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Westville Feeder, Sanford Feeder, and Quinnipiac Trail

Crossing the pedestrian bridge over the West River from Westville leads directly to Amrhyn Field and this view of the southwestern face of West Rock Ridge,
as seen from the Westville Feeder Trail.
Westville Feeder
The 0.7-mile long Blue-Yellow blazed Westville Feeder provides a direct link from Westville to the Regicides Trail and the top of the ridge. The Westville Feeder is a wide path with sometimes rocky footing that steadily climbs up the side of the ridge. The trail starts at the pedestrian bridge over the West River near the ballfield off Valley and Blake streets in the Westville section of New Haven. Enter from the parking lot of the Early Childhood Learning Center, 495 Blake St., New Haven, at the corner of Valley Street.
Driving directions: From Rt. 15, Exit 59, head south on Rt. 69 to the merge with Rt. 63 South and continue to Blake Street. Turn left on Blake Street, then left again at the first traffic light onto Valley Street, then right into the parking lot.
The Westville Feeder
as seen on the state map.

Trail access: After the bridge, turn left and follow the dirt path alongside the field, following the Blue-Yellow blazes. (When you cross the bridge there are Teal-White blazes on the right for the short connector trail to the Teal Trail.) After you enter the woods, there are several unmarked side paths along the way, so be sure to look for the Blue-Yellow blazes. If you go a short distance and do not see the blazes, you may have wandered off onto a side path. The first side path appears almost immediately on the left and is a short path, somewhat overgrown, that follows the West River before reconnecting to the Westville Feeder. The second side path (also on the left) is a wide trail that connects out to Valley Street. A third side path (on the right) is another wide trail and that one is blazed Teal and connects to the Red Trail.
An old, overgrown road appears to the right on top of a retaining wall and goes for a short distance before abruptly ending. If you want to eat raspberries, go to this area in late July as there are many raspberry bushes in the area. The Westville Feeder ends at the Blue-Blazed Regicides Trail. At the junction, turn left to head north to Judges Cave, or turn right to head south toward the South Overlook.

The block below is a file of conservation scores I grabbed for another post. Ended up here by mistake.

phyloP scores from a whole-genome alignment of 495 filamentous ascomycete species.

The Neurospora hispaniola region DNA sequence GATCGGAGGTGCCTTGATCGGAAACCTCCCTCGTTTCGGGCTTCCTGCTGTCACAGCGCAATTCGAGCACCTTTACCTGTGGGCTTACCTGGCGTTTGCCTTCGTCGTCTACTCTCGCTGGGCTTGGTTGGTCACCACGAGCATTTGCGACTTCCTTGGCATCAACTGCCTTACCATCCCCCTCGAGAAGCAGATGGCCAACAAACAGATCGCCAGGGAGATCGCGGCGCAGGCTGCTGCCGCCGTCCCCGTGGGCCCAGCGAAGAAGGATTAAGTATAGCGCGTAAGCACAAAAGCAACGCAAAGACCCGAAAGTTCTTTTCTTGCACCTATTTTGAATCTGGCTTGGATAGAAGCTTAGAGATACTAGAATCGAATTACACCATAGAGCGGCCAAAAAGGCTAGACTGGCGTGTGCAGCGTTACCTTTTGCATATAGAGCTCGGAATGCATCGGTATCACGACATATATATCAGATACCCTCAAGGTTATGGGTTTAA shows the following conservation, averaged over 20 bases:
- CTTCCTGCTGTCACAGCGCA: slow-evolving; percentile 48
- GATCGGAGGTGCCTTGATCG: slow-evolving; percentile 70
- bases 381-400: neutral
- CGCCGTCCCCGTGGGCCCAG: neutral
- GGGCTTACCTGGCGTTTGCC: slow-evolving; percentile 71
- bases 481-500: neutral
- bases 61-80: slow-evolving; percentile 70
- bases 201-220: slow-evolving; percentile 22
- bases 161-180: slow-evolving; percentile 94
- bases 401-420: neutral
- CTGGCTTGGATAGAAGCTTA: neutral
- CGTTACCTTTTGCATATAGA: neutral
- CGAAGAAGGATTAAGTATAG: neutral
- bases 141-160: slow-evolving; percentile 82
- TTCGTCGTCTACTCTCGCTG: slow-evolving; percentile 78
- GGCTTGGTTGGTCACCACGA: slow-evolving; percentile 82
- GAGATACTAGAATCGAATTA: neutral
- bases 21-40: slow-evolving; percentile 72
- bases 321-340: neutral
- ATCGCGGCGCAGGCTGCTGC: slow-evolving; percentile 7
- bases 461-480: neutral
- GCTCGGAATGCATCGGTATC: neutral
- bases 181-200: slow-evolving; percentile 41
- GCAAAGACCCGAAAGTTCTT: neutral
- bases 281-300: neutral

From the parking lot off Blake Street, the Westville Feeder begins at this pedestrian bridge leading to Amrhyn Field. Turn left after crossing the bridge to follow the trail to the Regicides Trail. Note the Blue-Yellow blaze on the left side of the bridge.
This blaze and these signs mark the point where the Westville Feeder enters the woods
just north of Amhryn Field in Westville.

The Westville Feeder provides this beautiful view of the West River.

As you head north on the Westville Feeder, you will come to this junction. The unmarked trail to the left goes a short distance and ends at Valley St. The Westville Feeder turns right, as indicated by the two blazes with the higher blaze pointing right.
As you head north on the Westville Feeder, you will see this retaining wall with an road heading up to the right. The road goes for a short distance, maybe 0.1 to 0.2 miles, then abruptly ends at a rock formation. Stay left to stay on the Westville Feeder.
This is the junction of the Regicides Trail and the Westville Feeder, looking south on both trails. The Blue-Blazed Regicides is on the left, heading south toward the South Overlook. The Blue-Yellow Blazed Westville Feeder is on the right, heading south toward Westville.

This is the junction of the Westville Feeder (on the right) with the Teal Trail (on the left) that loops around to the Red Trail. This view is heading south on the Westville Feeder from the Regicides Trail.
Sanford Feeder
The Sanford Feeder as seen on the state map.